RN Jobs in IN
Indiana is, as its motto says, “at the crossroads of America.” It is bordered by Lake Michigan and the state of Michigan to the north, Ohio to the east, Kentucky to the south, and Illinois to the west, making it an integral part of the American Midwest. It ranks 38th among the 50 US states by total area and, excluding Hawaii, is the smallest state west of the Appalachians. With a name commonly thought to mean “land of the Indians,” Indiana was admitted on December 11, 1816, as the 19th state of the Union.
Its capital has been in Indianapolis since 1825. Today, Indiana’s economy is primarily dependent on services, manufacturing, and, to a much lesser extent, agriculture. Its northern regions lie in the mainstream of an industrial belt stretching from Pennsylvania and New York to Illinois. Agricultural activity is most active in the central region, located in the Corn Belt, which stretches from Ohio to Nebraska. While Indiana is historically part of the north, many parts of the state have a very similar character to the south.
In many ways, this is a reflection of the early settlement of the region by migrants from the south, which brought with it a sincere distrust of the federal government. Many Indiana residents are proud of their self-image, which harks back in large part to a 19th-century America that values hard work, is oriented towards small and medium-sized cities, and is interested in preserving the prerogatives of local self-determination. It is no coincidence that the nickname of the Indian, Hoosier, remains in the traditions of the country as a symbol of wisdom, wit and simplicity, dating back to what is usually considered a less hasty and less complicated period of history.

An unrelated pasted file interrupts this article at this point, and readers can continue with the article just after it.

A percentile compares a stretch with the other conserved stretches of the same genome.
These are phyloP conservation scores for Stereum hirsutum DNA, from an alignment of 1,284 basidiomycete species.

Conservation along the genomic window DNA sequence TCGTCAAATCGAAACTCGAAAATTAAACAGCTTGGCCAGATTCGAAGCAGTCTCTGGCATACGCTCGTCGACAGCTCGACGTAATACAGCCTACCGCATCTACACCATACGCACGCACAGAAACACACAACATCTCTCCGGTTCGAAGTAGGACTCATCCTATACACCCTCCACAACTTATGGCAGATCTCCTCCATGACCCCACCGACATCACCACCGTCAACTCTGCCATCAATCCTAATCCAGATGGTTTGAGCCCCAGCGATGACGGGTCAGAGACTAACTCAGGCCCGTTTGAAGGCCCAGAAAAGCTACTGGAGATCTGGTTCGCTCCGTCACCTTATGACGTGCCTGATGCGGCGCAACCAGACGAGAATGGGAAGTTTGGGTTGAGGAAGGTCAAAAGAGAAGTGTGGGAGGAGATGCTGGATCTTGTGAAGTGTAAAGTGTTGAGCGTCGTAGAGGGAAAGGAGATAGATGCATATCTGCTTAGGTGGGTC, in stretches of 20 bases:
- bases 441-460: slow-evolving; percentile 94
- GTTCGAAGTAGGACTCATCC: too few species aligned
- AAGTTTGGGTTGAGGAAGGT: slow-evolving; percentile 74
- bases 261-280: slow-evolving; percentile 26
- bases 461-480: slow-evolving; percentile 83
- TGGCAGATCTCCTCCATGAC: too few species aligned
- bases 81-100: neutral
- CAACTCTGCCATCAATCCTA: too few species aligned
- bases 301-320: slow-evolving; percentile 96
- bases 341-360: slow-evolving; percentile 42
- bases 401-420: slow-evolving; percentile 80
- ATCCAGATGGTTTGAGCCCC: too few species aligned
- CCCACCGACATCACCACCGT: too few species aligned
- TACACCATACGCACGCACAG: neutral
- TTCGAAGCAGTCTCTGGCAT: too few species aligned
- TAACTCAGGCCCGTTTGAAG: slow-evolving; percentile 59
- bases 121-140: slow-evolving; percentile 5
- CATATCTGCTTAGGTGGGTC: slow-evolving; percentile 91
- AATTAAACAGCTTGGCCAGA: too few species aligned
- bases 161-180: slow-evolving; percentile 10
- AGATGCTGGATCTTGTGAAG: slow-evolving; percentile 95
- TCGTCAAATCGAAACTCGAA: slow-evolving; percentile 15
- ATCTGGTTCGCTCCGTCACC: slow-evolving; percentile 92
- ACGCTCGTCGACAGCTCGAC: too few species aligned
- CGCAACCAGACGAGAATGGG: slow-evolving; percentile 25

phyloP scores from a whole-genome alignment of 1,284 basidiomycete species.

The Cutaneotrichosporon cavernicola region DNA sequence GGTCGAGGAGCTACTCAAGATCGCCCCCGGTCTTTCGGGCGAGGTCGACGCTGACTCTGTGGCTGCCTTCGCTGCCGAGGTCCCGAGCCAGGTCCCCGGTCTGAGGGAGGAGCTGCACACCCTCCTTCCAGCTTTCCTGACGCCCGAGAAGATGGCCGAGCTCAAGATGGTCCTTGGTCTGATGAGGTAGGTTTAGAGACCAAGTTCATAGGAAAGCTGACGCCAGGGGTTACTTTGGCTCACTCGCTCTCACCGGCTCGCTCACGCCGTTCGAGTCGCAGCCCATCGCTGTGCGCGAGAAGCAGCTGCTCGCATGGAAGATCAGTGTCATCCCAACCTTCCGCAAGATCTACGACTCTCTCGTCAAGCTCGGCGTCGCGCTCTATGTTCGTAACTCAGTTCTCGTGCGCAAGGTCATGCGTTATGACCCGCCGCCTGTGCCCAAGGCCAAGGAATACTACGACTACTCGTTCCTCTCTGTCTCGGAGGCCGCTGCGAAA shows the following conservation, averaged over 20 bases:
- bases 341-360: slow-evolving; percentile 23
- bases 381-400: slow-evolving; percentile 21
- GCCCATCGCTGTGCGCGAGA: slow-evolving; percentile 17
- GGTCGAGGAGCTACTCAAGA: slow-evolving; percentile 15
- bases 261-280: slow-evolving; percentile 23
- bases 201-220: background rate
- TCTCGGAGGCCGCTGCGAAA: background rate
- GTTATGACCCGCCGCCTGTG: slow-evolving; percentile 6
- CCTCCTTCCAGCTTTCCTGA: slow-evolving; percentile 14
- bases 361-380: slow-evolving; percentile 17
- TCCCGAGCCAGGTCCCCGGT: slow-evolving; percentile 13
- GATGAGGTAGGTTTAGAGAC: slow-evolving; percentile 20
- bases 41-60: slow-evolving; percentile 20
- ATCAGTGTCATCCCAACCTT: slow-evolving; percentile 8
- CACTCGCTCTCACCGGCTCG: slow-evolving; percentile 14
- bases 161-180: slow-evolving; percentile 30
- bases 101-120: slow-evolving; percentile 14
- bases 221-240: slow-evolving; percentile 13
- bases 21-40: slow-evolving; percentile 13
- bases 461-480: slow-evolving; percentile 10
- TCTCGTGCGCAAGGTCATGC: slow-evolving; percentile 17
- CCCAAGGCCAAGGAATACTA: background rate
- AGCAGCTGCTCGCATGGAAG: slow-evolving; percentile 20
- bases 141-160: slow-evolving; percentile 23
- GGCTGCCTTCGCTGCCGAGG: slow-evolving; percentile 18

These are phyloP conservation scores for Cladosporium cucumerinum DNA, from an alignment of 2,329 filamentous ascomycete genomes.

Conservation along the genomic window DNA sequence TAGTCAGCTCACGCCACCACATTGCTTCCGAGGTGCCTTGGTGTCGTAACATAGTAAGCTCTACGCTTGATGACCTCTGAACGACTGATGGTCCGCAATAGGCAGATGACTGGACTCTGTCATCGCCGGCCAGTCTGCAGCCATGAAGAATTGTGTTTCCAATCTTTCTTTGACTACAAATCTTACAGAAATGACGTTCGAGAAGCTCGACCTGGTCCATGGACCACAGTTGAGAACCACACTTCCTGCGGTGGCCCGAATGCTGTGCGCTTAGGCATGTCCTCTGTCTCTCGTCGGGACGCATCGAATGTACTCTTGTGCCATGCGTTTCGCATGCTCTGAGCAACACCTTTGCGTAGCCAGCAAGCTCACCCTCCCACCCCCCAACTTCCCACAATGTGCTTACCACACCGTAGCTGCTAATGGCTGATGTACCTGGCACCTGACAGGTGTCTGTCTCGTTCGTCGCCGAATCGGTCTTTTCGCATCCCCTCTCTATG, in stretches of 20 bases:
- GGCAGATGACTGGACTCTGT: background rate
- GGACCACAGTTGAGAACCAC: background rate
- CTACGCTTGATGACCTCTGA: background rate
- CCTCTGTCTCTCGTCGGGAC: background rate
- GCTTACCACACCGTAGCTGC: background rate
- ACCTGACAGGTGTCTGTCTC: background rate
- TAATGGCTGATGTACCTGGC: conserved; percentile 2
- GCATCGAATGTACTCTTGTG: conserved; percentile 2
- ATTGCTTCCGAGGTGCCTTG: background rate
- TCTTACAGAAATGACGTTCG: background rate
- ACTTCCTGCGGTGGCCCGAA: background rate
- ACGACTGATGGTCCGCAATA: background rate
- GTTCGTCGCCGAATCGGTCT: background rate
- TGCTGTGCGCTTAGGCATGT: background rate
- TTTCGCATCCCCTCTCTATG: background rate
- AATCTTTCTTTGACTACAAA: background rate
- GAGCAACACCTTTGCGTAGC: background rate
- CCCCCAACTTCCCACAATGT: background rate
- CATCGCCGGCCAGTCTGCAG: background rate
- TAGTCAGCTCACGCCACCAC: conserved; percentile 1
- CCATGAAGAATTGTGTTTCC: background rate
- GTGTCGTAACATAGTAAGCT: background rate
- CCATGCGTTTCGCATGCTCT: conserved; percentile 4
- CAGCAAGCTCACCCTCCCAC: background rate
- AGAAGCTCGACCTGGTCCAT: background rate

Cities near the northwest corner of the state form an industrial, economic, and social continuum with neighboring Chicago. Their sizable African American and Hispanic populations and political aspirations stand in stark contrast to life in small towns and villages along the southern state line. Thus, Indiana’s population is somewhat black and Hispanic in the urban north, and mostly white in the less industrialized south. Although Indiana is generally considered a stronghold of conservatives and Republicans, the state of Indiana has nearly as many Democrats as Republicans at both the state and national levels.